Hello, fellow earthlings! As our ability to travel in space continues to expand, there are many questions being raised about the possibility of encountering an intelligent alien species. What will they look like? Will they be friendly? How will we communicate with them? Obviously, if there is alien life technologically advanced enough to travel to Earth, we’d better hope they’re just here to say hello. The team behind the Search for Extraterrestrial Life (SETI) has been pondering these questions for a few decades now, and they’ve developed some semi-official codes of conduct for the rest of us.
Archaeology, Anthropology, and Interstellar Communication is a compilation of works by many people involved in SETI.While there are infinite scientific questions and implications regarding the actual practicality of alien life reaching Earth (think distances of more than 100-million light years), this free e-book approaches this topic from a more human perspective. Questions are raised about cultural differences; understanding a culture across the stars, communicating with said culture, and projecting our cultural values to an alien species.
Theoretically, this process will highly reflect those of Archaeology. We will be attempting to piece together the function and design of a culture we will likely have no access to, much like attempts to fully understand ancient civilizations here on Earth. This book stresses the responsibility we have as a species to understand that approaching another intelligent species is also approaching another developed culture. Though we may not agree with their ideals, we have to respect them, lest we start our first interstellar conflict.
SETI was founded by Dr. Frank Drake after an experiment he performed in 1960 with the sole purpose of seeking out extraterrestrial intelligence in our galactic neighborhood. This fateful experiment, though unsuccessful, ushered in an era of scientists who believe that encountering ETs is not a matter of “if”, but “when”.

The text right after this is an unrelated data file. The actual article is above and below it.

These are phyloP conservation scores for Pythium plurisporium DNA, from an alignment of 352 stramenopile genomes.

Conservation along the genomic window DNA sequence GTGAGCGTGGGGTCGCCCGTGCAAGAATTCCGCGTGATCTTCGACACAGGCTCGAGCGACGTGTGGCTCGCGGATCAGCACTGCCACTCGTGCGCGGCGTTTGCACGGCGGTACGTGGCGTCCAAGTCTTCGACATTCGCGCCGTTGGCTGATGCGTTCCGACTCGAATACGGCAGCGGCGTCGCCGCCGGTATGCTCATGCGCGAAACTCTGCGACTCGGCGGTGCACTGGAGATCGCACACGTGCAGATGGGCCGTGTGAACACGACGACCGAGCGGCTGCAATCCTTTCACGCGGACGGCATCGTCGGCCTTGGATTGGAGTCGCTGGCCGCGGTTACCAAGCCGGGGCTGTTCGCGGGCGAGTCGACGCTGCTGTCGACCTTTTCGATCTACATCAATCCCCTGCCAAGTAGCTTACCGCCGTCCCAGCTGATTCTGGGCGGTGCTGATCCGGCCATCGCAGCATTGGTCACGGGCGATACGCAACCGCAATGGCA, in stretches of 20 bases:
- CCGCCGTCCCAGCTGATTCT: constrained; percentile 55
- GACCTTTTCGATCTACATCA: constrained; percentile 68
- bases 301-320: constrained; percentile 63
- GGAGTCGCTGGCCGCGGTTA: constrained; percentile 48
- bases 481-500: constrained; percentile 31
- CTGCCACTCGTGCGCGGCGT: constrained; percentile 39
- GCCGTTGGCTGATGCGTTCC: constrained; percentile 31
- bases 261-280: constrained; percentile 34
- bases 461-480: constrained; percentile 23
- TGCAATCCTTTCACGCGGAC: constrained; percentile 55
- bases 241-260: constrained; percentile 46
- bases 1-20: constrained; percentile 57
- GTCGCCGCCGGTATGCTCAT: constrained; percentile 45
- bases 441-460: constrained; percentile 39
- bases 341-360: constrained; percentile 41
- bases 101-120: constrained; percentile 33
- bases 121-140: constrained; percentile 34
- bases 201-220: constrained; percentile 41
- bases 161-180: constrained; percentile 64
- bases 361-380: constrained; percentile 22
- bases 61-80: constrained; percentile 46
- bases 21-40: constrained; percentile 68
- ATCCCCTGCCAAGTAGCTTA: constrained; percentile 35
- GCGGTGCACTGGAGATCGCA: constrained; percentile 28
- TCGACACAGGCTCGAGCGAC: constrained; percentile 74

Dr. Carl Sagan was one of the minds behind this project, and was among the first to publically discuss the practicality and implementation of discovering intelligent life beyond Earth. In a famous episode of his TV series Cosmos, Sagan discusses Dr. Drake’s best-known theory, the Drake Equation:
This equation uses probability to estimate the number of active, communicative ET civilizations in our galaxy. It considers the number of possible civilizations, the average rate of star formation, the fraction of stars that have planets, the average number of planets per star with planets that have the potential to support life, the fraction of those planets that actually develop life, the fraction of planets bearing life where intelligent civilization has developed, the fraction of those civilizations that have developed communications capable of space travel, and the length of time those civilizations release detectable signals.
This is not meant to be a concrete way of determining how many potential civilizations there are–the results vary from 1 to 500 million–but to initiate and sustain a dialogue about this crucial issue. The most compelling evidence of the likely certainty of ET life is the fact that we exist. When there is one, there are almost certainly more.
**Originally published by me via The Witty Agent on September 14, 2015.